[0121] Integral: The word “integral” means formed as a unit with another part. Accordingly, applying the characterization of “integral” to a collection of elements, such as of wells or of vessels, indicates a purposeful accumulation of interrelated elements that are arranged in some predetermined fashion. An “integral” plurality of elements may refer to some but not necessarily to all elements of an array, for example. “Integral” also may be used to describe the contents within wells or vessels of an inventive array.

[0122] Isolated polynucleotide: “Isolated” means to separate from another substance so as to obtain pure or in a free state. Accordingly, an “isolated polynucleotide,” is a polynucleotide that has been separated from other nucleic acids, such as from a genome of a cell or from a genomic DNA preparation, or from other cellular compositions.

[0123] Knockout: “Knockout” means having a specific single gene or allele(s) of a gene disrupted from a genome by genetic manipulation. Accordingly, a “single-allele, knockout cell” refers to a cell in which a single allele of a gene has been disrupted such that its gene product is not expressed. Similarly, a transgenic “knockout mouse” or other animal, is one that comprises cells containing a disrupted gene or allele.

[0124] Library: In this description, “library” denotes an integral collection of two or more constituents. A constituent means “an essential part” of the library. A constituent of a library may be a cell or a nucleic acid. For instance, in addition to a cell library, a library may contain a collection of constructs, polynucleotides or RNA molecules. A library may contain a collection of selected drugs or compounds. A library may comprise an integral collection of “pooled” constituents physically present in one vessel. Alternatively, a library may be an integral collection of constituents produced by the inventive methodology that are stored separately from one another.

[0125] Marker sequence: A “marker sequence” refers to either a cell selection marker sequence or a reporter marker sequence. A selection marker sequence encodes a selection marker and may be a host cell selection marker or a target cell selection marker. A reporter marker sequence encodes a reporter marker.

[0126] Naturally occurring: The term “naturally occurring” connotes to the fact that the object so qualified can be found in nature and has not been modified by human intervention. Thus, a nucleotide sequence is “naturally occurring” if it exists in nature and has not been modified by human intervention. If a polynucleotide is naturally occurring, the nucleotide sequence of the polynucleotide also is “naturally occurring.” Likewise, if a genome of a cell is “naturally occurring,” the nucleotide sequence of the genome is “naturally occurring.”

[0127] Nucleic acid: DNA and RNA molecules are examples of nucleic acids. Thus, a vector, a plasmid, a construct, a polynucleotide, an mRNA or a cDNA are all examples of a nucleic acid.

[0128] Obtaining a polynucleotide: A polynucleotide may be “obtained” by performing steps to physically separate the polynucleotide from other nucleic acids, such as from a cell genome. Alternatively, a polynucleotide may be “obtained” from a nucleic acid template by performing a PCR reaction to produce specific copies of the polynucleotide. Further still, a polynucleotide may be “obtained” by designing and chemically synthesizing the polynucleotide using nucleotide sequence information, such as that available in databases.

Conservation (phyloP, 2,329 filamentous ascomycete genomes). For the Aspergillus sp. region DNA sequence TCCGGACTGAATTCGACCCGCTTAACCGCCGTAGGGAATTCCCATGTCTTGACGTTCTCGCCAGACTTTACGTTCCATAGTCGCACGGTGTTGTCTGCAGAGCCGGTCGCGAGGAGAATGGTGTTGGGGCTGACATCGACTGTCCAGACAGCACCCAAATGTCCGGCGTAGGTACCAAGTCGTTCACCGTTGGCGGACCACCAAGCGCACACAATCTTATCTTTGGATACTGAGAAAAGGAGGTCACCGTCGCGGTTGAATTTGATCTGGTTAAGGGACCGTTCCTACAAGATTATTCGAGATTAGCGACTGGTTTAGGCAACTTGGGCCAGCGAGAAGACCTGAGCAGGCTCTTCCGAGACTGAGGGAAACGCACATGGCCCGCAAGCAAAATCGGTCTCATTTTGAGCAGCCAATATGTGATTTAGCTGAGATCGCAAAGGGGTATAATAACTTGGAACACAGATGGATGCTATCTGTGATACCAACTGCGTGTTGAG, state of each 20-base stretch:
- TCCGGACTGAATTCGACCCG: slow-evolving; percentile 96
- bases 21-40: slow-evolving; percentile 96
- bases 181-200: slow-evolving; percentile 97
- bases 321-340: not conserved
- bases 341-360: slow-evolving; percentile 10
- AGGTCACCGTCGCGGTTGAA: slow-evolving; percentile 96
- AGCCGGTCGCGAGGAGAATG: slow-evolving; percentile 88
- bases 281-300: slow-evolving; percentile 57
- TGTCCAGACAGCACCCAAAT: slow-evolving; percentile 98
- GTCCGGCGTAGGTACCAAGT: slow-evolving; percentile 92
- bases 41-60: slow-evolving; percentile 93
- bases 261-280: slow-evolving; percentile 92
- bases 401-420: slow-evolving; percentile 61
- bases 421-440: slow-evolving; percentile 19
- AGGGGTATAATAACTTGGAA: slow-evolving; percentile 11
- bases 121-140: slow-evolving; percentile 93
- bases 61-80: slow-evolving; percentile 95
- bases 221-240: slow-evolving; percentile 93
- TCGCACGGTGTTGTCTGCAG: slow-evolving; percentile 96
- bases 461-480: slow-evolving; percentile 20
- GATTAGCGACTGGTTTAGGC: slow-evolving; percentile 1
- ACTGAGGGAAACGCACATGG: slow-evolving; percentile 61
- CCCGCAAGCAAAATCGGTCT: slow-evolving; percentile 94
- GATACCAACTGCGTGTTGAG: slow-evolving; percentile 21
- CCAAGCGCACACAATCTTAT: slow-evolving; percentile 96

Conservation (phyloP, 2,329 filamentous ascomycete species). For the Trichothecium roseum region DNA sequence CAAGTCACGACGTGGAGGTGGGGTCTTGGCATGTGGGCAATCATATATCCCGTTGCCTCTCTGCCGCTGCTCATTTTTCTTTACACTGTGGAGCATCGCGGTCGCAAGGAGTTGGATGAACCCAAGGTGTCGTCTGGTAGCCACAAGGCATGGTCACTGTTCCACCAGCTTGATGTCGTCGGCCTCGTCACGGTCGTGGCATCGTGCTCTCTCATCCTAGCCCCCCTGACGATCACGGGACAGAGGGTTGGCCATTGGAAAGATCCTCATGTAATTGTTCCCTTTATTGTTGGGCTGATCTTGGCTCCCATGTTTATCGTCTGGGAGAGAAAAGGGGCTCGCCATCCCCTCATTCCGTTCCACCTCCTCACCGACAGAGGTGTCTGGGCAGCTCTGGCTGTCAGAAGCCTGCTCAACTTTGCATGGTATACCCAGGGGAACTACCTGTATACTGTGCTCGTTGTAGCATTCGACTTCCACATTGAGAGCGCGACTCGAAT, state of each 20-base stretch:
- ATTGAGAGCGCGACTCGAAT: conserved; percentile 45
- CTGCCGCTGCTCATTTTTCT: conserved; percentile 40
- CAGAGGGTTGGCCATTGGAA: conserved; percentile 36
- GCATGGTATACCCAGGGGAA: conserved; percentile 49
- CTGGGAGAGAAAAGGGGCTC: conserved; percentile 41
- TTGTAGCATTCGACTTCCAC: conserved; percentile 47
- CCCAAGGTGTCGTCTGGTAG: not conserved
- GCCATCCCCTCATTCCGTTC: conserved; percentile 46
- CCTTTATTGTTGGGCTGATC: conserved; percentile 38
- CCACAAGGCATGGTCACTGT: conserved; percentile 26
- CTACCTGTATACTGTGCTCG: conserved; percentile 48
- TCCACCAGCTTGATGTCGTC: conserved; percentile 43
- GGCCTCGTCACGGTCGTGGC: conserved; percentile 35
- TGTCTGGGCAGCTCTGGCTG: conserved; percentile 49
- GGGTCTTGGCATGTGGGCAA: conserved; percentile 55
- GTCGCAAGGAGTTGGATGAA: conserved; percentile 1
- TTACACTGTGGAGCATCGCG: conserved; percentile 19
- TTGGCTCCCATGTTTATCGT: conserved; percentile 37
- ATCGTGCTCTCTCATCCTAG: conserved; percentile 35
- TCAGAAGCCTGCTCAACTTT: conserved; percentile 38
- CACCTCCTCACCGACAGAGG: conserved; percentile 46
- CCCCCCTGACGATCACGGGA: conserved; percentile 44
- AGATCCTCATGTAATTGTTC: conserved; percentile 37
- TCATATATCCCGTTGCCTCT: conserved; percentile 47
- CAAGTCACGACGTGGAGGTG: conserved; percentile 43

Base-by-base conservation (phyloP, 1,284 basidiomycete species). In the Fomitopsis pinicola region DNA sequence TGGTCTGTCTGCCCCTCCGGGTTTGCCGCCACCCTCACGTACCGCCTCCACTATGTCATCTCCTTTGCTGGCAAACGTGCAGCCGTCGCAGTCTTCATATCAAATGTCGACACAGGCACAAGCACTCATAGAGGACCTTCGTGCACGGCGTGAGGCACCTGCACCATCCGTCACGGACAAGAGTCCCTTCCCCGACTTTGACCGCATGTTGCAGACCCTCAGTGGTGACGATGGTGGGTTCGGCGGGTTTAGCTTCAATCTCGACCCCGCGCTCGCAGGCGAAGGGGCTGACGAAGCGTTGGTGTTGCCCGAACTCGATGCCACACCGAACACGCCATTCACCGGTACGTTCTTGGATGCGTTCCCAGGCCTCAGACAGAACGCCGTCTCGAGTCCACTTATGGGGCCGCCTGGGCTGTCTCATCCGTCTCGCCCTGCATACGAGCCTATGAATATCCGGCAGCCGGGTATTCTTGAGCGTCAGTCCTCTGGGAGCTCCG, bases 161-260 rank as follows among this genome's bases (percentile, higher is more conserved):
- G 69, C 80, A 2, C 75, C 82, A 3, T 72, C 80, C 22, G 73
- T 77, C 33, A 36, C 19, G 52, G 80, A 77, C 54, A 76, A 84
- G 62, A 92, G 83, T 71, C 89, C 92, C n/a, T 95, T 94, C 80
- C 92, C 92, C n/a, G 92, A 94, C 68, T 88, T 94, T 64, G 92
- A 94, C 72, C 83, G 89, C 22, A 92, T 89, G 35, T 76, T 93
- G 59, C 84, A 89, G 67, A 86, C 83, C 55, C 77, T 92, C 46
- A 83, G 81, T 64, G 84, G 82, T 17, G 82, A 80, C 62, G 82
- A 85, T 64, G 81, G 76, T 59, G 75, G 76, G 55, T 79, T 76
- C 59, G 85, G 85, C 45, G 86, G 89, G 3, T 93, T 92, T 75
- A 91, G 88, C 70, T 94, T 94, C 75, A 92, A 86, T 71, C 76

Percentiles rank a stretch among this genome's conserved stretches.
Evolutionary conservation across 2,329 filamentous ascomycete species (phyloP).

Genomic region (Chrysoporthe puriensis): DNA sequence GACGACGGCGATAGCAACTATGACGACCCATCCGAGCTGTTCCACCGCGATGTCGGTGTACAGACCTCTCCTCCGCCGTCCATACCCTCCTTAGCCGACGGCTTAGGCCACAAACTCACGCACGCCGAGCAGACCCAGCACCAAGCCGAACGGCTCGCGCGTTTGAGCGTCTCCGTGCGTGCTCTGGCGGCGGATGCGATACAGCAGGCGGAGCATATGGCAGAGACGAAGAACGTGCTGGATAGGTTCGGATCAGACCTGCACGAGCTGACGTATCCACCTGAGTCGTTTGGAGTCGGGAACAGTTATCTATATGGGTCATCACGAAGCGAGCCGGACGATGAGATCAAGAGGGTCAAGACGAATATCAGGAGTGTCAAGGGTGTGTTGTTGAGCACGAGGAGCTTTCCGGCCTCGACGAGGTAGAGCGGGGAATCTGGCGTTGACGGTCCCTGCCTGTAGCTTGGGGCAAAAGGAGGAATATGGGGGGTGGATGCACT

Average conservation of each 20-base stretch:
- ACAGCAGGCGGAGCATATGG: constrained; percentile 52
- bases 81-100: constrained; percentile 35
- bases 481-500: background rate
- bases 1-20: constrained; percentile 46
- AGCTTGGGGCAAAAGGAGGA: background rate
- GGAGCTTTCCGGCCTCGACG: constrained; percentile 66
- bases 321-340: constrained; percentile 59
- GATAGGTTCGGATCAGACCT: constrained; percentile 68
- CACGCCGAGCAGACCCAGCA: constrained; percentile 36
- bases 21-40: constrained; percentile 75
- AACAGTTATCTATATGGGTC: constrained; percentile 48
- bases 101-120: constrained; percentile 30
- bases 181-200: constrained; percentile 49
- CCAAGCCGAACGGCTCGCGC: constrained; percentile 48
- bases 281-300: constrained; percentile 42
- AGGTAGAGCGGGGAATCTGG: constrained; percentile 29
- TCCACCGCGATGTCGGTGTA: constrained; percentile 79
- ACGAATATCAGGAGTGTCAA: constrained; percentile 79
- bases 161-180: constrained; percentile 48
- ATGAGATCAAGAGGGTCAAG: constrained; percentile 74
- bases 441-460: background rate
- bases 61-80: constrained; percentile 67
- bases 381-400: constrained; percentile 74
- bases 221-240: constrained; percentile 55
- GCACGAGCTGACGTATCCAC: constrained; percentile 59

[0129] Operably linked: The term “operably linked” refers to a juxtaposition of genetic elements in a relationship permitting them to function in their intended manner. Such elements include, for instance promoters, regulatory sequences, polynucleotides of interest and termination sequences, which when “operably linked” function as intended. Elements that are “operably linked” are also “in frame” with one another.

[0130] Origin of replication: refers to a sequence of DNA at which replication is initiated.

[0131] Polynucleotide library: A polynucleotide library is an integral collection of at least two polynucleotides.

[0132] Precedent cell: If the genome of a cell is the source of the genome, or part thereof, of another cell, then the former cell is a precedent cell of the latter. For instance, a cell is a precedent of its clones.

[0133] Predetermined fashion: The phrase “predetermined fashion” is used here to connote the deliberate establishment of criteria by which to arrange or categorize elements of an assemblage. An array arranged “in predetermined fashion,” for instance, means that the collection of elements that constitutes the array (see definition above) reflects a known, non-random arrangement, such that any molecular differences that exist between such elements are translated into a spatial context. For example, a cell may differ from other cells placed into an array, “in predetermined fashion,” if it is selected under certain criteria prior to its placement into the array. For instance, a cell may be selected for placement into an array based upon its cell type, the nature of the gene that is disrupted by a construct, or by the number of gene alleles that have been disrupted. Indeed, the location of a cell in an array is a criteria that also can be established “in predetermined fashion.” In another embodiment, a “predetermined fashion” may entail the location of a cell in an array for the purpose of exposing the cell to a testing environment (as opposed to, for example, locating the cell for the purposes of storage). In a preferred embodiment, the testing is a comparative testing to determine the effect of gene or allele disruption on the phenotype of the cell.